It is also worth emphasizing (and you have noted it, but I think you should consider the ramifications more carefully), that the system is NOT IN EQUILIBRIUM. The pH is not the same everywhere because the ocean is not mixed perfectly well. This means that at the very surface, where the ocean is in contact with the acidifying CO2, the buffer can be temporarily over-burdened, before more bicarbonate comes up from the depths to restore equilibrium. This is bad news for marine life in shallow waters (read: everything you can see while snorkeling), which is damaged by the imbalance, even if it is temporary.

Essentially, the calcium carbonate in the marine organisms serves as the base in the equilibrium.

3 comments:

  1. ocean ph varies significantly with depth, and the surface is the most acidic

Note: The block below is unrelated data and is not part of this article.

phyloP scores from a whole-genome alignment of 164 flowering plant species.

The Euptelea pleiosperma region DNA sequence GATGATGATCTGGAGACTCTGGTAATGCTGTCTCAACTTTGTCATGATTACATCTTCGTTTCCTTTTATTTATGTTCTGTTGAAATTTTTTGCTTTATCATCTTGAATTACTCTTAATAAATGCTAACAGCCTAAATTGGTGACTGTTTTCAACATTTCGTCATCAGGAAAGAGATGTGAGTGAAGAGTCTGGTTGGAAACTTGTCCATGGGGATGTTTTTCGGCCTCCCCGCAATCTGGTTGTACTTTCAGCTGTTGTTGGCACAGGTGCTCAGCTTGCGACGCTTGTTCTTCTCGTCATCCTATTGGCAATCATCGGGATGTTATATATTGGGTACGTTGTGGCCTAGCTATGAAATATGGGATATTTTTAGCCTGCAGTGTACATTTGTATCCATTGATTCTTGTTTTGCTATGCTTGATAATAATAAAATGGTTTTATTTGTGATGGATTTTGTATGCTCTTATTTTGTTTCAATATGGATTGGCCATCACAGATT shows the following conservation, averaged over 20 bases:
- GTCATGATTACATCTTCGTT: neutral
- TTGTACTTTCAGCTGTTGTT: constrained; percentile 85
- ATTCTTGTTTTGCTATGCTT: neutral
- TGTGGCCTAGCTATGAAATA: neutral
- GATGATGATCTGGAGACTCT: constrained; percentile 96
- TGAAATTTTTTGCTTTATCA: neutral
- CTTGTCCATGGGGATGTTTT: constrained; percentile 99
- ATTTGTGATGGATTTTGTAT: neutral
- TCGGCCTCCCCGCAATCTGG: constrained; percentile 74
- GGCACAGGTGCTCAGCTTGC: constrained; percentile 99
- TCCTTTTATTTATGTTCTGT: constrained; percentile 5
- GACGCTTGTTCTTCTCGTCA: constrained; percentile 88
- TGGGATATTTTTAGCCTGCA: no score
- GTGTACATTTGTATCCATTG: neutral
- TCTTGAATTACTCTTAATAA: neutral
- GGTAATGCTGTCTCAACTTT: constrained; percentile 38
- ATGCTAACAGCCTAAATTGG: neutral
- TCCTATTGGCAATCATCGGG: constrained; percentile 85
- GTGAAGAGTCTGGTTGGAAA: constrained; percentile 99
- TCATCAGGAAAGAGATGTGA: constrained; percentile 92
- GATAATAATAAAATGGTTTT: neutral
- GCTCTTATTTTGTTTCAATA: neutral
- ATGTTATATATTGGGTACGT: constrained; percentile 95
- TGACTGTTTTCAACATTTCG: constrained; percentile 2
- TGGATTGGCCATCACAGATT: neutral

https://socratic.org/questions/how-does-ph-change-with-depth

    This massively changes all the numbers used in your calculations.

    ReplyDelete
    Replies
    1. NOAA claimed "oceans are 30% more acidic". They did not say "only the top surface of oceans are 30% more acidic". The purpose of the post is to refute NOAA, not to find a pH for oceans.

      It does not massively change my calculations nor numbers. I'm still waiting for someone to show me an error there. Still waiting for an attempt at a refutation.

      Delete
  2. A reduction in alkalinity does not acidification make...When the ph drops below 7.0 , that is acidification...When the ph reduces from 8.2 to 8.1 ,, that is a reduction in alkalinity........Over the laST 4 years, I have measured ocean ph , north of the Canadian Arctic Circle,, the Equator ( Galapagos Is.),, and the Antarctic Peninsula,, and it was never below 7.8 ph ......

    ReplyDelete